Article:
I stood nearby on Friday before I knew I was banned, listening to his words. The mind, the Malone mind, was peppered now with his own version of perspective and perspicacity and paranoia, the turn of the years having brought, he said, new understanding. But like the physical form, the spry attitude was intact. He was half-defiant, and no more … what’s the word? … conformed.

He had his fun with questions lobbed his way, sometimes reading into them dimension that was completely unintended. Again, classic Malone. Maybe you recall when during his retirement announcement Karl informed everyone on hand not to mess with his family, because he, like the Wolverine, would attack back, as though anyone needed such a warning.

He repeated something similar during Friday’s interviews. He talked about the fantastic athletes playing the game now, but he has a problem with players taking days off, not relishing the job the way he did. He said his mindset when he played was to “answer the bell every night.” He expressed appreciation for what his mother taught him when he was a kid, underscoring the lesson of “hard work.” He said he misses the camaraderie around the game, but he’s channeling and gaining the thrill of competition conjured in basketball now by way of his business pursuits. He said he lives in the moment, not harboring regrets about his missing out on a championship. He talked about family. He got emotional talking about the late Larry Miller and the late Jerry Sloan, two people who greatly influenced him during his playing years, crediting them for helping him become the player he was and the person he is. He said, “You know when you’re [being] disrespected. I have feelings.” He said, “Words do two things — they uplift or they tear down.” He said he wanted more than anything respect. “If you respect me, I respect you.”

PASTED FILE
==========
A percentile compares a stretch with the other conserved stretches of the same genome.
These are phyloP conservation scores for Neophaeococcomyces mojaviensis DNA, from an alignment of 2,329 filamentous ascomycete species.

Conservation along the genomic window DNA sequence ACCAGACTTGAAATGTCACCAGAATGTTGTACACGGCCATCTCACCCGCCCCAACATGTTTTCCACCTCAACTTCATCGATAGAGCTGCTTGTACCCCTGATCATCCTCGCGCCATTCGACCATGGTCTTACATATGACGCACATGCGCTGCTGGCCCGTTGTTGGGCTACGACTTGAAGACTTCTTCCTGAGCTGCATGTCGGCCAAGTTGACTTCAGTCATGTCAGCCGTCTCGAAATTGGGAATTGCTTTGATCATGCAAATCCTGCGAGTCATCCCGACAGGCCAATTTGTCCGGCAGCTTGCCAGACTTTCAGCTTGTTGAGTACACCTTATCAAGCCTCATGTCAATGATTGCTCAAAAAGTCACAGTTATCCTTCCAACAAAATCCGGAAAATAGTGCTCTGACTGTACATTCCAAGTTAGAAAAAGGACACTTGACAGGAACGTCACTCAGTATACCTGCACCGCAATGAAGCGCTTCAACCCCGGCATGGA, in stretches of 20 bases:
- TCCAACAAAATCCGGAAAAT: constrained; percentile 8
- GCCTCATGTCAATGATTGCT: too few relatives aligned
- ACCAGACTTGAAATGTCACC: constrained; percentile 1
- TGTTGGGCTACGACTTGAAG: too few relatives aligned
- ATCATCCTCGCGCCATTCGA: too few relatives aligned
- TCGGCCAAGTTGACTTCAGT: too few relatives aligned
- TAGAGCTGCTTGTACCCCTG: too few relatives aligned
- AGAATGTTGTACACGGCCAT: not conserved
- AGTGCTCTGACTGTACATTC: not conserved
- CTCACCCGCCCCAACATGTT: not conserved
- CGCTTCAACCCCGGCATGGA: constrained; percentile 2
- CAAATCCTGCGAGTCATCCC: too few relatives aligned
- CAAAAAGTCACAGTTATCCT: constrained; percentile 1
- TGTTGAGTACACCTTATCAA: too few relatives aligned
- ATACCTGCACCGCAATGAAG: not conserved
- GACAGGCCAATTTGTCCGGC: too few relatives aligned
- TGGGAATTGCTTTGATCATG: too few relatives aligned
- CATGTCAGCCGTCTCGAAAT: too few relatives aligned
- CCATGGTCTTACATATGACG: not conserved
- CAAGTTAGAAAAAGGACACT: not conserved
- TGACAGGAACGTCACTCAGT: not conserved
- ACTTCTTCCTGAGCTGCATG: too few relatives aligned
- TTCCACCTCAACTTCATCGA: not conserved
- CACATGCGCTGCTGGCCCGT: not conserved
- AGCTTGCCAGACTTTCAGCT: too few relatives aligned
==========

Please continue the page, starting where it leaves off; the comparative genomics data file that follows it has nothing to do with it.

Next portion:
And therein is the problem. How much should we respect Karl Anthony Malone?

Should we remember him as a great player, as a gifted scorer, as a rugged rebounder, as a relentless and determined force on the floor, as a proud veteran who labeled younger pros “knuckleheads,” as a free-wheeling and sometimes careless individual, as an insecure man who holds grudges? Should we seek two pounds of pain and punishment for his improper behaviors of the past, requiring a deep explanation, further commentary, because, as a role model, he affects the behaviors of others, especially as he’s continued to be honored by the NBA?

You want to love him or loathe him, or harbor parts of both?

Nobody’s perfect, he’s done positive, notable, charitable things, but his flaws, whenever they emerged, are easy to consider severe.

His statue on the southeast plaza of the arena in which the All-Star game will be played might properly memorialize him as a player, but what about as a man? The mountain of a man? The measure of a man? Only Malone can specifically address that. And he should, clearly and candidly, to Jazz fans who have stood and cheered for him, some waiting for answers, many more now seeking explanations, wanting him never again to duck out down a back alley, remaining the contradiction, the enigma he’s been.